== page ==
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Fishrot Six application set aside

Fishrot Six application set aside

Staff Reporter

JUDGE Kobus Miller in handing down judgement in the urgent application of the Fishrot Six to have their warrants of arrest declared illegal and for them to be immediately released from the Seeis prison, has ruled that the accused failed to show urgency when they brought the matter to the high court.


Miller thus ruled today that the matter be removed from the court roll and for the applicants to pay the respondents’ legal costs.


“The rather leisurely steps taken by the applicants in this matter to bring the application after they abandoned their formal bail application at the beginning of December in the criminal matter flies in the face of the definition of urgency as set out in the rules of the High Court,” Miller ruled.


During the reading of his judgment, Miller said the matter was allowed to linger further when the application was filed with the High Court.


Video: Eba Kandovazu


The explanation given for the delay was that the applicants sought the services from senior council from South Africa, but that the legal representatives were arrested and pleaded guilty to entering Namibia without the proper work permits.


“In their explanation, the applicants cited that instructing council had difficulty soliciting the services of senior council from South Africa. The facts, however, are painted on a large canvas and in broad strokes and lacks the detail of what application was submitted to whom and it is not clear. The delay is not explained and it is not for me to read into the papers what is not there,” he continued.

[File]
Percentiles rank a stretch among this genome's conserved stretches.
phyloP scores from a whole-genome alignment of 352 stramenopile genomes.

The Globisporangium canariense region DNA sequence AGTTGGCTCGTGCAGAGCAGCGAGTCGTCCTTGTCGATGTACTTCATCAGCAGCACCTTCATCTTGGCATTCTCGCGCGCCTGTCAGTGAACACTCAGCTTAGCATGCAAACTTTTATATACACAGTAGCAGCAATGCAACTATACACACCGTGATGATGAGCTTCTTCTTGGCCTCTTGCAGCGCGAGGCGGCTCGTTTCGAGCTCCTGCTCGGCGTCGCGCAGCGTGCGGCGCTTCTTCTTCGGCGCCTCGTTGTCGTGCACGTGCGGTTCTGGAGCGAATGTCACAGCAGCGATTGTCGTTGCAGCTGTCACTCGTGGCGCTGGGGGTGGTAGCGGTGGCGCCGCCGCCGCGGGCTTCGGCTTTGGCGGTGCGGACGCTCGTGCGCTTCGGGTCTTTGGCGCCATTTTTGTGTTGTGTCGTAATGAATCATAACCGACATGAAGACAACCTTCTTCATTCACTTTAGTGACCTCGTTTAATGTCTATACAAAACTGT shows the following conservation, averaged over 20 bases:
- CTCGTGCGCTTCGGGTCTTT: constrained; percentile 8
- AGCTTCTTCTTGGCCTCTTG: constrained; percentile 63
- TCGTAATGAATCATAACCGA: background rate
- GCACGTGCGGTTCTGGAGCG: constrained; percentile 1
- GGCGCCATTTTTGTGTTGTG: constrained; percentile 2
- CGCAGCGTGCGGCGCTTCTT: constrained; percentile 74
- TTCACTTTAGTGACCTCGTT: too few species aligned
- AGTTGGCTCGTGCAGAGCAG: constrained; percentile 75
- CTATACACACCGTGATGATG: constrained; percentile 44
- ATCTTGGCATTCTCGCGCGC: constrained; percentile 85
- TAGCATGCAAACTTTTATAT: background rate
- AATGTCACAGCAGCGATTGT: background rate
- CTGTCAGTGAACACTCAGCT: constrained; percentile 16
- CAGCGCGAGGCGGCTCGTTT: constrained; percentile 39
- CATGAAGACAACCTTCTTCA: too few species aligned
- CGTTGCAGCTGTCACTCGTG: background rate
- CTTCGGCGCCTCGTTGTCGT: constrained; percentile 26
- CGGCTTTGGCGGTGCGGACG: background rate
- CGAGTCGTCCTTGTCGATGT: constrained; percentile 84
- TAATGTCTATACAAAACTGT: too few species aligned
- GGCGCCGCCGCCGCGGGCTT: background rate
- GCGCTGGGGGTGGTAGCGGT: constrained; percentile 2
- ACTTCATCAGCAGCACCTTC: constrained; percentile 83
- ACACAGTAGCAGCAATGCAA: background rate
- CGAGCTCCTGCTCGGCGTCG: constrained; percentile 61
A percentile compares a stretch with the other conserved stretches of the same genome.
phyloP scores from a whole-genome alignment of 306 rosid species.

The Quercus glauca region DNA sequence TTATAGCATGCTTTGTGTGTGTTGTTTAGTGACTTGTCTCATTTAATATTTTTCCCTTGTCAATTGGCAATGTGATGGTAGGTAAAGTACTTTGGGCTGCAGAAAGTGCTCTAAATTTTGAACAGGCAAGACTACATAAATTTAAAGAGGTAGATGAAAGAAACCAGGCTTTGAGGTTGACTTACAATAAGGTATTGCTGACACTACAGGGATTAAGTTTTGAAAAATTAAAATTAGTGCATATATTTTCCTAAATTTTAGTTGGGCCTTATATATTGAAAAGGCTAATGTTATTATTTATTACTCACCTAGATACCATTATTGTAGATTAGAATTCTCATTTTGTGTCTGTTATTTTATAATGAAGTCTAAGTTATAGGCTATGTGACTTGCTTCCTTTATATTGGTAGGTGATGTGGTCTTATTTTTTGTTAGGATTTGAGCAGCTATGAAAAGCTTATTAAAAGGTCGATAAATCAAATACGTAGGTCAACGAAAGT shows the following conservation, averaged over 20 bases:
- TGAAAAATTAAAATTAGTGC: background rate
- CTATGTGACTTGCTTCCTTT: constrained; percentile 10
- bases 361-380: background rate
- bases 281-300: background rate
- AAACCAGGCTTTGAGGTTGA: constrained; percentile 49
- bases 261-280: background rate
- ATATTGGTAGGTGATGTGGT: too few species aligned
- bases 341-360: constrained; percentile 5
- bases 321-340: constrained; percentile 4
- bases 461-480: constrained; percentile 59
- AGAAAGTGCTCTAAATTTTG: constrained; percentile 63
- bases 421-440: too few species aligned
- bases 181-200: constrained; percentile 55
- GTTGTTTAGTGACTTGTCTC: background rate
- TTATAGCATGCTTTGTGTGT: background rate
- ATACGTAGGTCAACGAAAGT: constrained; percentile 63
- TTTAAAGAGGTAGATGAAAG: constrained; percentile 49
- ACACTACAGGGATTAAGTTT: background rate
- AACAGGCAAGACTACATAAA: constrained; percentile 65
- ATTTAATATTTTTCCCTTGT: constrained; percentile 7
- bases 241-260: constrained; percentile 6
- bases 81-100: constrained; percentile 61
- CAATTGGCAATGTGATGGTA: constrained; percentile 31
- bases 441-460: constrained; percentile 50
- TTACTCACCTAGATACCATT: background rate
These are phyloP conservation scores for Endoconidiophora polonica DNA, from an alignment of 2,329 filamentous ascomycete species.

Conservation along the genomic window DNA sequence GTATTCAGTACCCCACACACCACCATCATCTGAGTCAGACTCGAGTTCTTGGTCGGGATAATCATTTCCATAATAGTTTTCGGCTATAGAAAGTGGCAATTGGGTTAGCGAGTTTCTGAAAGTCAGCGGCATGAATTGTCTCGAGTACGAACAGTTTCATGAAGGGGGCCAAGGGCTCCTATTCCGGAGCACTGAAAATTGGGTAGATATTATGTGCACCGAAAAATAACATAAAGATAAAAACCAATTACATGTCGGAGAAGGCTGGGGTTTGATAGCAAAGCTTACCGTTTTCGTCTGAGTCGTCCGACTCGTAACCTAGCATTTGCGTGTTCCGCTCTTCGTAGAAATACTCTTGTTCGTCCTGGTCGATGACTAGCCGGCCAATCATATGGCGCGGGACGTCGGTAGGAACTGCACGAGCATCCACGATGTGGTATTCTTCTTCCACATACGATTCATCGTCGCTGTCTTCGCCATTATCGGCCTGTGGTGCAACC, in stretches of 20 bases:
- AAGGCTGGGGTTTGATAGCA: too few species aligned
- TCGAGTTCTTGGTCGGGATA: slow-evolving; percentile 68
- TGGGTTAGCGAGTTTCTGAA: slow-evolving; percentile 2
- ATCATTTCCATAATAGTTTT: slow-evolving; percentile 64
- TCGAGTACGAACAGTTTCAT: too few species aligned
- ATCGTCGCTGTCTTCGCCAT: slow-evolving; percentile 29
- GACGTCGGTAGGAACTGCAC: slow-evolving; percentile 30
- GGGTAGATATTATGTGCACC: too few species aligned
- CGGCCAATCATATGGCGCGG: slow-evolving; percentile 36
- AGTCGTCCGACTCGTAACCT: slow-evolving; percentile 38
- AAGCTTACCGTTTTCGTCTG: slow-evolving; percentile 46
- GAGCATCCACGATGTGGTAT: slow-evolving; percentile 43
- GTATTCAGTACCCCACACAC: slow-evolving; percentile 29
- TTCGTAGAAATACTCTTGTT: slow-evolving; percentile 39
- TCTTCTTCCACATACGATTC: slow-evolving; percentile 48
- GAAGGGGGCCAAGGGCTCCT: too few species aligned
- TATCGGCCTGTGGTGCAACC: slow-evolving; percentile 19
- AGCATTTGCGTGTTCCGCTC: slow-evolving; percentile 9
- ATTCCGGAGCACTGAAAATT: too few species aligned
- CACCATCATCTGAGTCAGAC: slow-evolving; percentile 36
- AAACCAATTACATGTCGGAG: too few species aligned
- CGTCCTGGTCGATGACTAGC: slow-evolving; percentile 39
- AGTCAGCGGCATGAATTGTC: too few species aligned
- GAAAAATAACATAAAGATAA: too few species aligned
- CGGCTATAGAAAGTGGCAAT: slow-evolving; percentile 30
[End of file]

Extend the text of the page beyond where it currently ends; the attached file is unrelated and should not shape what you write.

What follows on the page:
Judge Miller stated that the applicants were deprived of liberty, but it was delayed far beyond what was reasonable and thus self created.


He stated that the leisurely steps taken by the applicants after their arrest and the subsequent abandonment of their formal bail application flies in the face of what can be determined as urgency under the rules of the High Court.


This means that the former minister of Fisheries and Marine Resources, Bernhard Esau, the former Minister of Justice, Sacky Shanghala, former Fishcor chairperson James Hatuikulipi, Esau’s son-in-law Tamson Hatuikulipi, Investec Namibia manager Ricardo Gustavo and James’ nephew Pius Mwatulelo, will have to stay in custody until their next appearance on the criminal matter in the Windhoek Magistrate’s Court on 20 February 2020, unless they bring forth a formal bail application before then.

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